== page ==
“Sei buon’ Italiana?”
Across what chasm did the words come to her?
It seemed but a minutes and again many hours back, that she had asked that question of a little fellow, who, if he had looked up and nodded would have given her great joy, but who kept his face dark from her and with a sullen “Si” extinguished her last feeling of a desire for companionship with life.
“Si,” she replied, quite as sullenly, and without looking up.
But when her hand was taken and other words were uttered, she that had crouched there so long between death and life immovable, loving neither, rose possessed of a passion for the darkness and the void, and struggling bitterly with the detaining hand, crying for instant death. No strength was in her to support the fury.
“Merthyr Powys is with you,” said her friend, “and will never leave you.”
“Will never take me up there?” Emilia pointed to the noisy level above them.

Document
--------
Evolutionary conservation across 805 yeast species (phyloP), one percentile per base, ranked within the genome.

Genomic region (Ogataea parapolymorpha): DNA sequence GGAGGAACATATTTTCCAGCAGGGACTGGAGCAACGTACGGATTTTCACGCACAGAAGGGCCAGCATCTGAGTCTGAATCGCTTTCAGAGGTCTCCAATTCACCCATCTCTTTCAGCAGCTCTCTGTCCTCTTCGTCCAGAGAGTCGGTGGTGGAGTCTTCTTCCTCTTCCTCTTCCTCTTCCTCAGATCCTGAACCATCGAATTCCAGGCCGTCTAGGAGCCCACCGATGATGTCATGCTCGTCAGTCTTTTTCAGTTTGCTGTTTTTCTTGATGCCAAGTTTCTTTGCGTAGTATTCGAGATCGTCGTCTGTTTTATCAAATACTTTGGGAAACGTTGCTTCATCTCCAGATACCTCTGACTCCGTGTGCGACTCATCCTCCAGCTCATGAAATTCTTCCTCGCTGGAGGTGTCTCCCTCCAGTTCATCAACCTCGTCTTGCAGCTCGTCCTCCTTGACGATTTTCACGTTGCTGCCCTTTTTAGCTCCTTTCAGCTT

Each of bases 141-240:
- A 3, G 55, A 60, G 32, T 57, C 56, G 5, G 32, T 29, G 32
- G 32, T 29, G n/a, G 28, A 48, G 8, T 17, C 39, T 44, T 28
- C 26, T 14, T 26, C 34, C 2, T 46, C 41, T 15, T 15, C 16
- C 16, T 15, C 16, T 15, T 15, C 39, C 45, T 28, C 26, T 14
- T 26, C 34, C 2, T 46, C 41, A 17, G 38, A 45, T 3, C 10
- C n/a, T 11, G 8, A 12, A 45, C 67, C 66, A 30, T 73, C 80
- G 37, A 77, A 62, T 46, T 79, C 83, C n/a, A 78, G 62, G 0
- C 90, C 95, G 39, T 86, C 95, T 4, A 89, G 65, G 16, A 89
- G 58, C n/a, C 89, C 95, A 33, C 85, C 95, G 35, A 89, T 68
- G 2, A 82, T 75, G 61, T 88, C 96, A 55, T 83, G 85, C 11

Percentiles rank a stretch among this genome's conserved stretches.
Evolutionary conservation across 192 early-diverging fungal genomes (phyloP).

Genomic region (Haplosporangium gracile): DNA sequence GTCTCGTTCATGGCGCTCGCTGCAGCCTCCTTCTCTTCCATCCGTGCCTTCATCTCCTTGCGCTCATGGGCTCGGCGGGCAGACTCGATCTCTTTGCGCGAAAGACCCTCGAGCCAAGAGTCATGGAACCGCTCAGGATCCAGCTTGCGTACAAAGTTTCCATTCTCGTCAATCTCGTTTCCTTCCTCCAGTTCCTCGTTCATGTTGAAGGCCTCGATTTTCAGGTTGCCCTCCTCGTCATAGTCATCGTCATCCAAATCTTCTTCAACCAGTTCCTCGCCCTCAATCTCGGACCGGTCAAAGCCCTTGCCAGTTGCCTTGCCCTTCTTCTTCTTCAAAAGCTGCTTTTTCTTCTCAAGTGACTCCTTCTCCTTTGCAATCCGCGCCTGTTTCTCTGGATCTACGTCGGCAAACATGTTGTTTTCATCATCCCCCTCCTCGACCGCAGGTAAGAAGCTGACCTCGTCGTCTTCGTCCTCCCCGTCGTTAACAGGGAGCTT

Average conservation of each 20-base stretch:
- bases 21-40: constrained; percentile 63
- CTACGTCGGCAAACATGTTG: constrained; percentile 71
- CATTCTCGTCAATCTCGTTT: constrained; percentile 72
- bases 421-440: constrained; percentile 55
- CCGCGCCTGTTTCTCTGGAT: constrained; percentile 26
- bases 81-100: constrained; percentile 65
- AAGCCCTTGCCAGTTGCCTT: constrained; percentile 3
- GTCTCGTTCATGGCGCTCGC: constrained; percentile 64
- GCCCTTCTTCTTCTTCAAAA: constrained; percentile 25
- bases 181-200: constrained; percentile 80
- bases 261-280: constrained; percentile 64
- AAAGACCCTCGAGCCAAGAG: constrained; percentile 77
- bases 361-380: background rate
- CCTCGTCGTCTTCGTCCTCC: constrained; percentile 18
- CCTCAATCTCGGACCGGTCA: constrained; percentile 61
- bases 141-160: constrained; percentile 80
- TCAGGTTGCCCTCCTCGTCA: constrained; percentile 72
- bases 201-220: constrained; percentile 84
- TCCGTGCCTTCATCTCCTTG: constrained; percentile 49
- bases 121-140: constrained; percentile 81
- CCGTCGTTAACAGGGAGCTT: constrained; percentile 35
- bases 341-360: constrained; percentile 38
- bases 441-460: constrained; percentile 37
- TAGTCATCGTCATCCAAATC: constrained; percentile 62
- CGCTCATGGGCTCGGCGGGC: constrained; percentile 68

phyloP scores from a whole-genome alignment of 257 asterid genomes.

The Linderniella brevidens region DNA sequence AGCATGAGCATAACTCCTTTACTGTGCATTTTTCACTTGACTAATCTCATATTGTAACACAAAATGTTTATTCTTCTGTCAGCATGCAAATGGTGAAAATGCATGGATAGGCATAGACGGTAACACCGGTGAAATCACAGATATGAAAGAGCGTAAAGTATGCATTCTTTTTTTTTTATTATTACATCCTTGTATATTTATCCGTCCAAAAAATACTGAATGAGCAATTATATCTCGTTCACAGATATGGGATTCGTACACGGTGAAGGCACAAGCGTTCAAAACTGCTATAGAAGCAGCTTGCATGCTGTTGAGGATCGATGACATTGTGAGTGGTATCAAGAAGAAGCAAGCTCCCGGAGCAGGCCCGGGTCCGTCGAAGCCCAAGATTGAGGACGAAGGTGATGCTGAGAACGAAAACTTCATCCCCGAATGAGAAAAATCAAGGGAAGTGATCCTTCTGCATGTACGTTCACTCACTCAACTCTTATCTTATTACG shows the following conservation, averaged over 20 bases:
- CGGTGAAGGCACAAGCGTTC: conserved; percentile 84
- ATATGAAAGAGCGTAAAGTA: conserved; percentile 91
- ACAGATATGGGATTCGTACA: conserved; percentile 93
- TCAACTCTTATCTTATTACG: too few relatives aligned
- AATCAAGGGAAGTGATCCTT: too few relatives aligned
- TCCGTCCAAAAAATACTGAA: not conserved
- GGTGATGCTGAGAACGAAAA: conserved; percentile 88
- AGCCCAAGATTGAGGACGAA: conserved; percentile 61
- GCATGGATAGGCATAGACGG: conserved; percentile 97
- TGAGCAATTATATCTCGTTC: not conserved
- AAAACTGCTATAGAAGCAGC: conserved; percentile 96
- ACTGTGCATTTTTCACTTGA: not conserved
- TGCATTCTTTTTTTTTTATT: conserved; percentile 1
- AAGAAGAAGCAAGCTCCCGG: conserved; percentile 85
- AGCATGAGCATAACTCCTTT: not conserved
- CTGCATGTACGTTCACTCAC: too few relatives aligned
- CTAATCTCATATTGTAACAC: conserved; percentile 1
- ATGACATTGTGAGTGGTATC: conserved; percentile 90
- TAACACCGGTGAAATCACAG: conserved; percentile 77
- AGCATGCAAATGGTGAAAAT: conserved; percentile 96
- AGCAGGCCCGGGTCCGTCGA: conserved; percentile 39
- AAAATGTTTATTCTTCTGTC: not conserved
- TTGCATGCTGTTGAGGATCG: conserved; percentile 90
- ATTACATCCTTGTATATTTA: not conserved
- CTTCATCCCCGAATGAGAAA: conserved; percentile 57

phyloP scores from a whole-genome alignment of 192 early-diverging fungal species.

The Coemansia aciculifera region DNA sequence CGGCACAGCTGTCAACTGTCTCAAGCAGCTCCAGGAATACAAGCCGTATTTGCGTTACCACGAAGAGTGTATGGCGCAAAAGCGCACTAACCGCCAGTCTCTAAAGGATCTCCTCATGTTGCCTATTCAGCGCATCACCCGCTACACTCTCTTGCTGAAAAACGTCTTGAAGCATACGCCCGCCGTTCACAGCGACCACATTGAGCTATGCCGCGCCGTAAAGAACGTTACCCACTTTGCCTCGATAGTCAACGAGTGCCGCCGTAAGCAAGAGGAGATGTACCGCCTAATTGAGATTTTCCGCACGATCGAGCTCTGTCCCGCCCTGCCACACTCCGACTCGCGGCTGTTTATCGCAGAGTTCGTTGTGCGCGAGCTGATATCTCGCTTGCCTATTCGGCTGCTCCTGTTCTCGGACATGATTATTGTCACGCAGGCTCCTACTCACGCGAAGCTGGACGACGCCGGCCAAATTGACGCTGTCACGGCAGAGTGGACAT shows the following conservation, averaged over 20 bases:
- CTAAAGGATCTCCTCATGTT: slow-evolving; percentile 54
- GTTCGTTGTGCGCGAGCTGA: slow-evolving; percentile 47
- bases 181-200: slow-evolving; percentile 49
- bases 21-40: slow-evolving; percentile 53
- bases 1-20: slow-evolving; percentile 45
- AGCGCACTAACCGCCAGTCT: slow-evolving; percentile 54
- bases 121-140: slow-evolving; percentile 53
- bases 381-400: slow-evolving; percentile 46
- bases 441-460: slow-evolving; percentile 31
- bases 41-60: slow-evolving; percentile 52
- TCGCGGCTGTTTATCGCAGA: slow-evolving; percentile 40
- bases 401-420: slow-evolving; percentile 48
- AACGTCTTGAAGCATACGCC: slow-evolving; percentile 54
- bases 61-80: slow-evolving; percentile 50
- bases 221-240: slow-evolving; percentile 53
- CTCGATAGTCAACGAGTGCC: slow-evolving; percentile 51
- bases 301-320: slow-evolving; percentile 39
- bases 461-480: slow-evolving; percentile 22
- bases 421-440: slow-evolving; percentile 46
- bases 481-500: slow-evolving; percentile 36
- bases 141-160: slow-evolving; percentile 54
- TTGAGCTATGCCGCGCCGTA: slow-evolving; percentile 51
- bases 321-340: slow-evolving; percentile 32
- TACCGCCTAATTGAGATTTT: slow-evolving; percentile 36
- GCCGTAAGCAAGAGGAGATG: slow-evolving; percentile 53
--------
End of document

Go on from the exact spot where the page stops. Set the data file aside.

“Listen, and I will tell you how I have found you,” replied Merthyr.
“Don’t force me to go up.”
She spoke from the end of her breath. Merthyr feared that it was more than misery, even madness, afflicting her. He sat on the wharf-bench silent till she was reassured. But at his first words, the eager question came: “You will not force me to go up there?”
“No; we can stay and talk here,” said Merthyr. “And this is how I have found you. Do you suppose you have been hidden from us all this time? Perhaps you fancy you do not belong to your friends? Well, I spoke to all of your ‘children,’ as you used to call them. Do you remember? The day before yesterday two had seen you. You said to one, ’From Savoy or Piedmont?’ He said, ‘From Savoy;’ and you shook your head: ’Not looking on Italy!’ you said. This night I roused one of them, and he stretched his finger down the steps, saying that you had gone down there. ’Sei buon’ Italiano?” you said. “And that is how I have found you. Sei buon’ Italiana?”